Cystitis: Definition, Epidemiology & Etiology

by John Fisher, MD

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    00:00 In our discussion of urinary tract infections, we turn to cystitis.

    00:06 To define it we'd call it a clinical syndrome characterized by dysuria, frequency, urgency, and occasionally suprapubic tenderness caused by inflammation and infection of the bladder.

    00:21 It's a disease that's much more common in women than men.

    00:25 In fact, women have an incidence of asymptomatic bacteriuria of around 1 to 3%.

    00:35 Up to 60% of women have had at least one episode of cystitis during their lifetime.

    00:43 And 10% have it once a year.

    00:46 The peak incidence is among young, sexually active women, 18-24 years of age and 2-5% have recurrent problems with cystitis.

    01:00 Men, on the other hand, have a very low prevalence of cystitis -- less than 0.1 %.

    01:09 And when a man has cystitis, we have to look for a complication because there's usually some kind of obstructive uropathy duplicating collecting system, some kind anatomical explanation for cystitis and we have to work them up for urologic abnormalities.

    01:30 The lack of circumcision predisposes some men to cystitis and among men who have sex with men anal insertive sexual intercourse is a predisposing factor.

    01:47 95% of the time, the cause is a single species of bacterium, so polymicrobial infections are unusual.

    01:56 The most common bug is, as you might expect, Escherichia coli.

    02:02 Now, we have lots of E. coli in our intestine -- lots of them.

    02:07 But only about 20% of this E. coli are what we would call uropathogenic E. coli.

    02:16 So these E. coli are different.

    02:19 They possess virulence factors that the other E. coli do not have that allow them to colonize and invade the urinary tract.

    02:28 Most of them have what we call Type 1 fimbriae -- this fringe that surrounds the surface.

    02:34 And this group of fimbria can attach to mannose residues which we find commonly on the glycoproteins on urothelium.

    02:44 And so they can attach to urothelium and they're not washed away in the urinary stream.

    02:51 These are called mannose-sensitive E. coli, and the other E. coli's don't have them.

    03:00 Furthermore, the normal urinary tract has a defense mechanism.

    03:07 There is a glycoprotein present in trace amounts in urine.

    03:12 It's called uromodulin.

    03:14 The old name is Tamm-Horsfall protein, and this uromodulin has mannose residues on it.

    03:23 So these mannose-sensitive E. coli will bind to the uromodulin and then be washed away in the urine stream.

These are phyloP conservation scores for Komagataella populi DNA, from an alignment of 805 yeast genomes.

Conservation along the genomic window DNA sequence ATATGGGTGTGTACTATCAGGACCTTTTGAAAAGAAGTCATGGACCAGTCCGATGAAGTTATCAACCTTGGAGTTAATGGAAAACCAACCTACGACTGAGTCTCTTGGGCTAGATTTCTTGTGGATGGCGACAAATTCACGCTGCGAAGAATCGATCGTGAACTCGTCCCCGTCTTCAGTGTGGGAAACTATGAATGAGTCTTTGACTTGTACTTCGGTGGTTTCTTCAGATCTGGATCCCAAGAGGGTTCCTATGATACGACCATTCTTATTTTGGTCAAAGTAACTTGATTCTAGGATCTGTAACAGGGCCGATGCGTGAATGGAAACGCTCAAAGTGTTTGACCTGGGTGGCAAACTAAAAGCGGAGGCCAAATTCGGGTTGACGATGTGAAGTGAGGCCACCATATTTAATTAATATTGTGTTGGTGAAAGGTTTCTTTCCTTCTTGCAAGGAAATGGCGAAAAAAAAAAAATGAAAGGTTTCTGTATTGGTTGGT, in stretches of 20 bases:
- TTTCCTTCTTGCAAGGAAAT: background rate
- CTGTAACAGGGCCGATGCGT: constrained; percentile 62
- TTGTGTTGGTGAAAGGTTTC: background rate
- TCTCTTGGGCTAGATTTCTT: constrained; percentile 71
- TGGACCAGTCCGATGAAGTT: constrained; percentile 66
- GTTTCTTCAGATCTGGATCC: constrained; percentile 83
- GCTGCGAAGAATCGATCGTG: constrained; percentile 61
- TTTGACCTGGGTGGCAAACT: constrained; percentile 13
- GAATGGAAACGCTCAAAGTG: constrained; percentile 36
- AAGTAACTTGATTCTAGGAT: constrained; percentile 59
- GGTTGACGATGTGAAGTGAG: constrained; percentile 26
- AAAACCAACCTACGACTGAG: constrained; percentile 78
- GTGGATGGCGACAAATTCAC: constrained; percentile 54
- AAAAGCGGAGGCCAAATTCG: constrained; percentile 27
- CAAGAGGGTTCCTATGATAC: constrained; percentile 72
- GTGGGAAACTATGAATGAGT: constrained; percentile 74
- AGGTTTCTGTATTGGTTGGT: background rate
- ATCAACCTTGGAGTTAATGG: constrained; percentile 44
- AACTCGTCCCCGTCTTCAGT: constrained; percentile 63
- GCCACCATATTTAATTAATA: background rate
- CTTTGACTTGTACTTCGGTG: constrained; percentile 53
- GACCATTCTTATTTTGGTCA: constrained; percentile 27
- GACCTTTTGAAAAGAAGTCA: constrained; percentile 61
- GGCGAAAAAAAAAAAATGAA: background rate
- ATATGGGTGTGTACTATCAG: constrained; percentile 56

03:33 So they never get a chance to attach because of the uromodulin that's present normally in urine.

    03:42 Now recurrent and complicated cystitis leads to an increased incidence of more resistant organisms, that we don't usually find causing cystitis.

    03:55 That would be, for example, Proteus, Pseudomonas aeruginosa, Klebsiella pneumoniae, Enterobacter species, and even some resistant E. coli, and among the Gram-positives -- Enterococcus.

    About the Lecture

    The lecture Cystitis: Definition, Epidemiology & Etiology by John Fisher, MD is from the course Urinary Tract Infections. It contains the following chapters:

    • Cysitis – Definition and Epidemiology
    • Cysitis – Etiology

    Included Quiz Questions

    1. A sexually active healthy 22-year-old woman
    2. A healthy 12-year-old girl
    3. A 4-year-old boy with constipation
    4. A 78-year-old man with hypertension
    5. A 65-year-old woman with well controlled diabetes
    1. Escherichia coli
    2. Proteus species
    3. Pseudomonas aeruginosa
    4. Enterobacter
    5. Klebsiella
    1. Tamm-Horsfall protein
    2. Glycosaminoglycan
    3. Lactoferrin
    4. Immunoglobulin heavy chains
    5. Albumin
    1. Men with cystitis are more likely to have underlying urinary tract abnormalities.
    2. Recurrent cystitis is more common in men than in women.
    3. Lack of circumcision is not a risk factor for urinary tract infections in men.
    4. Men who have sex with men are at a lower risk of cystitis.
    1. Type 1 fimbriae
    2. Cytotoxic necrotising factor 1
    3. Secreted autotransporter toxin
    4. Cytolysin A
    5. Yersiniabactin

    Author of lecture Cystitis: Definition, Epidemiology & Etiology

     John Fisher, MD

    John Fisher, MD

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    By David R. on 06. August 2019 for Cystitis: Definition, Epidemiology & Etiology

    If I´m paying for people to read the slides, Im out of this, TBH this whole Lecturio actually is super good only for just a few doctors, like Dr. Raj, and some others, but this man... really? reading everything? I´m actually pissed off.

    an easy and clear concept in brief.
    By Iftakhar A. on 06. March 2018 for Cystitis: Definition, Epidemiology & Etiology

    an easy and clear concept in brief.His speech quality is sharp.